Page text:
Putting 200 Million People “on the Map”: Evolving Methods and Tools

  • Emily ErosEmail author
Open Access
Conference paper


Accurate maps play a critical role in understanding human communities, particularly in post-disaster settings and for populations at risk. While open geospatial data has become more common over the past decade, additional work is necessary to map vulnerable communities before a disaster or crisis occurs. As part of their Missing Maps project, the American Red Cross and its partner organizations are actively working to map 200 million of the world’s vulnerable people by 2021, creating open map data for anyone to access, use, and update. This paper (1) describes the project’s remote and field mapping methods, (2) outlines the technical tools developed for the project, (3) highlights how humanitarian and development organizations can adapt these tools and methods to other initiatives, and (4) explores current challenges and research questions surrounding mapping initiatives focused on the Global South. In doing so, this paper provides an overview of current trends in crowdsourced mapping and emerging data collection methods, with the aim to share tools and experiences with others in the humanitarian community.

15.1 Introduction

Accurate maps play a critical role in understanding human communities, particularly for populations at risk. Maps help individuals to understand their surroundings, locate features of interest, plan routes and journeys, and conduct broader scale processes such as urban planning and disaster response. In crisis situations specifically, basemaps and geospatial data act as key tools for first responders and NGOs to visualize damage assessments; assess infrastructure, hazards, and demographics; plan local and larger scale emergency response activities; and share information among relevant actors. A lack of maps and geographic data can prevent lifesaving resources from meeting those in need. For this reason, mapping is a core component of the Red Cross’ disaster response efforts.

Much of the Global North has been mapped with incredible detail. With an Internet connection or a smartphone, individuals can instantly access detailed address information, building footprints, transit information, and locations for health facilities, public services, and businesses. This is still not the reality for billions of people in vulnerable areas, however. Popular services such as Google Maps lack information for much of the Global South; many communities exist as simply a place name and perhaps a collection of roads. Other communities are absent entirely. Even when a community is mapped at a detailed level, information published without an open license (e.g., many web-maps and PDF maps) offers limited value to humanitarian actors. A user often cannot download the information, combine it with other datasets, and create and share products from it. Thus, the user is essentially viewing a picture of data rather than accessing the data directly. The same is true for mapping products created by government agencies and other traditional mapping authorities, who have traditionally operated on a retail model of distribution and often do not release their data for free and open use (Goodchild and Glennon 2010).

OpenStreetMap (OSM) has greatly improved this situation for humanitarians. Often described as “the Wikipedia of maps” (Heinzelman and Waters 2010), OSM is a free online map and geospatial database whose data can be viewed, edited, downloaded, and used by anyone with an Internet connection. While there are several other geographically focused examples of what academics refer to as Web 2.0 (Vossen and Hagemann 2007), crowdsourcing (Howe 2008), or volunteered geographic information (Goodchild 2007), OSM is the most prominent platform, with a community of over two million registered users (OSM Contributors 2016). Data quality and quantity vary by region, but previous studies of locations such as the UK (Haklay 2010), Ireland (Ciepłuch et al. 2010), France (Girres and Touya 2010), and Iran (Forghani and Delavar 2014) confirmed that the data are generally of high quality.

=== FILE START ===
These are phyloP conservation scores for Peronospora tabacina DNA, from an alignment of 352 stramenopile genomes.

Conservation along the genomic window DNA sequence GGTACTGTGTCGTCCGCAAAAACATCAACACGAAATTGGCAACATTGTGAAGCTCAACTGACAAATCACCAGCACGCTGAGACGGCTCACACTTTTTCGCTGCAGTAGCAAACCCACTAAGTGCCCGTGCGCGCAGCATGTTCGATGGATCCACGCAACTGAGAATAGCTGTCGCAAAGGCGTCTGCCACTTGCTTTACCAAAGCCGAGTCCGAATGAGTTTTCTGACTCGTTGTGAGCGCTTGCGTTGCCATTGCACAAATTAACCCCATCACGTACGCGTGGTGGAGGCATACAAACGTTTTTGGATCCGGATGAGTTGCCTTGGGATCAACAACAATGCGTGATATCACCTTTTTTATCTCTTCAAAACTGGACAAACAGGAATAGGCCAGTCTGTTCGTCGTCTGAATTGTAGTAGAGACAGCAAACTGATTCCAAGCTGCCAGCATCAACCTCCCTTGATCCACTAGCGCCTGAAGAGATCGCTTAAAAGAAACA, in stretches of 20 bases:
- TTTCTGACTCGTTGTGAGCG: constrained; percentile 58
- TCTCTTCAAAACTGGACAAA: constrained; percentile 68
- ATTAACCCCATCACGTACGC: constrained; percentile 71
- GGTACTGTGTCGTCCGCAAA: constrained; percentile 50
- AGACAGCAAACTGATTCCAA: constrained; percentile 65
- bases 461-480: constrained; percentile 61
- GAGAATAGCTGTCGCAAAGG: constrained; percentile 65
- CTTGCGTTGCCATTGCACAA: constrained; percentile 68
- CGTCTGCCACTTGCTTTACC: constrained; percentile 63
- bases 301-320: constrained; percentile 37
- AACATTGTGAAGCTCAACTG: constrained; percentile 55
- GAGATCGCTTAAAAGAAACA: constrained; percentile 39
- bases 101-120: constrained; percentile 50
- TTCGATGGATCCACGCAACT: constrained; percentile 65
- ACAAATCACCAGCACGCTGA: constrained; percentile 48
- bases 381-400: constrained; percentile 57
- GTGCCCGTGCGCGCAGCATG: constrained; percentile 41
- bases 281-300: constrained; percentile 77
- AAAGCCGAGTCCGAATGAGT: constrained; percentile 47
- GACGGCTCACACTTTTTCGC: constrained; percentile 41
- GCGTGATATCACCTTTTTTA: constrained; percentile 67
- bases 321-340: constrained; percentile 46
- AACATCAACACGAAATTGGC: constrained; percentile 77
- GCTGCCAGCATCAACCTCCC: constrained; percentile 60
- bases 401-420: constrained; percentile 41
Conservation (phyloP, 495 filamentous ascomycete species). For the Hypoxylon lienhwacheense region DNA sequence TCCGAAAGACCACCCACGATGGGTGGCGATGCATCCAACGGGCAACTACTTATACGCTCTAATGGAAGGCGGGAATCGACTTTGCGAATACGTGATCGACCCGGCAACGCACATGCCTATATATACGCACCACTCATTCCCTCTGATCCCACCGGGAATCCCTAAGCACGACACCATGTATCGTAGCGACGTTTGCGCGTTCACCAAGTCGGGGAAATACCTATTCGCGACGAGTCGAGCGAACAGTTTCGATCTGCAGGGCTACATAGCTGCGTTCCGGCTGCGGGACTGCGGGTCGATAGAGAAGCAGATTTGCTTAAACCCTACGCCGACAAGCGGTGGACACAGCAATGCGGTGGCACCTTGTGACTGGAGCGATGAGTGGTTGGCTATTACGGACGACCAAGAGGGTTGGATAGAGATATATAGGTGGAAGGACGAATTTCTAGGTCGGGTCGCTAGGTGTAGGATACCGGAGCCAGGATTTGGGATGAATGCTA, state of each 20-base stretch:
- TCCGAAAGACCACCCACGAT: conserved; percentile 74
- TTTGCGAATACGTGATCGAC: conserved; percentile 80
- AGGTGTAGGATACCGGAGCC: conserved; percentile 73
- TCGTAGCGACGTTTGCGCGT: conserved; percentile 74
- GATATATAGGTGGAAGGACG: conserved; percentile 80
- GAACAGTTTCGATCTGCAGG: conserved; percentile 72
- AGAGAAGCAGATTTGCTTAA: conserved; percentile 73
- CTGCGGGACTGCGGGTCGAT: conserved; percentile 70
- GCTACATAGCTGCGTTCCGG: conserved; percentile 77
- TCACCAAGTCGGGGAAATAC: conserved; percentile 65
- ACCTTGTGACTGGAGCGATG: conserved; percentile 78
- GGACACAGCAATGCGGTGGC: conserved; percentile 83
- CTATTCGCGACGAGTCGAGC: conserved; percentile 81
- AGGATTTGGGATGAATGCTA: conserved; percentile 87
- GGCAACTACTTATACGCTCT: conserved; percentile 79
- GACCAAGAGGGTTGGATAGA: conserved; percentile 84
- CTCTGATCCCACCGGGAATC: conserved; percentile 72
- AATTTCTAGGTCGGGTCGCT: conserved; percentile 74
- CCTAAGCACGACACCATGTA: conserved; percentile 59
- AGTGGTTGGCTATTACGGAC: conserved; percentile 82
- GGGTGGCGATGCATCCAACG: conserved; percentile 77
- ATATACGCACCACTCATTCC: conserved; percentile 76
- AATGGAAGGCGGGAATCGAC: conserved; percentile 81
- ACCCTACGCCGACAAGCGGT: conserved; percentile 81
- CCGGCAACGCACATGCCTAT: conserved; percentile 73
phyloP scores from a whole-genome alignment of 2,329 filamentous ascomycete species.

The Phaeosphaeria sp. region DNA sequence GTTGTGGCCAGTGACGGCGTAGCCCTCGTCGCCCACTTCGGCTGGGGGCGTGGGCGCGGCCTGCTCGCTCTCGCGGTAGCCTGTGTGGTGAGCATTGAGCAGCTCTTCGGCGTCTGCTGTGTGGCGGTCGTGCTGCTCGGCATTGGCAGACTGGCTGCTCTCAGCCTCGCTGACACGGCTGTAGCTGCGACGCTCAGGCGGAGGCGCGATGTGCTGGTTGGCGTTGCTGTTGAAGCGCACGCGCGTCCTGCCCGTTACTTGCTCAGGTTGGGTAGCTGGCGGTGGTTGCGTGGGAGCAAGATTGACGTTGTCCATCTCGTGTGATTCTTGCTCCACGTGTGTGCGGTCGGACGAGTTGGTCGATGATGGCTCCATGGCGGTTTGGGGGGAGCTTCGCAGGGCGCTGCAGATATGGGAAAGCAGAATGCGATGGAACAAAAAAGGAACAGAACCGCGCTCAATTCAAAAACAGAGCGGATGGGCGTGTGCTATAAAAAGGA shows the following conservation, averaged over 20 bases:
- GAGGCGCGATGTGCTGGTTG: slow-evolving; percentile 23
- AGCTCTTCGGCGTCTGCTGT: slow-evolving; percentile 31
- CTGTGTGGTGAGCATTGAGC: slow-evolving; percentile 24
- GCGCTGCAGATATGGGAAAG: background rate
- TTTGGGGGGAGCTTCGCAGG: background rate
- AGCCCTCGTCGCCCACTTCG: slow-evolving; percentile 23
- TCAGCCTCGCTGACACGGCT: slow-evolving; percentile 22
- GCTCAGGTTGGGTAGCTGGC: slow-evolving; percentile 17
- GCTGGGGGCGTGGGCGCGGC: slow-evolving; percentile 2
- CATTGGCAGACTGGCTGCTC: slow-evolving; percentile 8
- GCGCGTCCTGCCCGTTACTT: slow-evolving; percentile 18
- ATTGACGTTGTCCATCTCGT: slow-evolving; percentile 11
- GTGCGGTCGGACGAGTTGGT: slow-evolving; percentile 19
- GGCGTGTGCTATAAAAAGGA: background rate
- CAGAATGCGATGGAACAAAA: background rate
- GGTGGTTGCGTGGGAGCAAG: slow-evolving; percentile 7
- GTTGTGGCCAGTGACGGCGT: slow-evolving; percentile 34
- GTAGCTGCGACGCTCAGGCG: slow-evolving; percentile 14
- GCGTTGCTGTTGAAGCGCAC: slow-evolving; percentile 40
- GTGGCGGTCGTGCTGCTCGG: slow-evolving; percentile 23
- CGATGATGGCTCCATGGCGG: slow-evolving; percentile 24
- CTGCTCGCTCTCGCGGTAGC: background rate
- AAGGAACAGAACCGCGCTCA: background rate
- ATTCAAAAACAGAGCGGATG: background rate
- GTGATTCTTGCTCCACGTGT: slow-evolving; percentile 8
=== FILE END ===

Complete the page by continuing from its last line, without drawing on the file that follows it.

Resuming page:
OSM plays an important role for many humanitarian organizations as their primary source for base map data and primary platform for new data creation. At the time of the 2010 Haiti earthquake, for example, only rudimentary maps were widely available. Within hours of the earthquake, over 600 OSM users around the world began rapidly tracing satellite imagery to create a detailed map of the country, which disaster response and relief agencies used as an important tool in relief and recovery efforts—both in the immediate aftermath and in the years to come (Soden and Palen 2014; Zook et al. 2010). A non-profit organization called the Humanitarian OpenStreetMap Team (HOT) was formed as a result. HOT coordinates the creation and distribution of mapping resources to assist humanitarians responding to crises and disasters around the world (Neis and Zielstra 2014). The group played a key role in organizing similar mapping efforts after the 2013 Typhoon Haiyan in the Philippines (Palen et al. 2015), the 2014 West African Ebola outbreak (Cassano 2014), the 2015 Nepal earthquake (Sneed 2015), and countless other small-scale disasters and for communities at risk.

In addition to post-disaster mapping, OSM has also acted as a platform for mapping disaster-prone communities in vulnerable areas. Map Kibera led to the grassroots mapping of Kenya’s biggest slum community (Hagen 2011). HOT launched a large-scale community-based effort to map Jakarta and other parts of earthquake-prone Indonesia (Soden and Palen 2014). A World Bank Open Cities project prompted detailed mapping of the central Kathmandu Valley, which led to the creation of a local non-profit, Kathmandu Living Labs (Ibid.). These efforts have been highly successful in building communities of skilled, engaged OSM contributors who generated valuable data, which played a key role to responders following floods in Indonesia and the 2015 Nepal earthquake.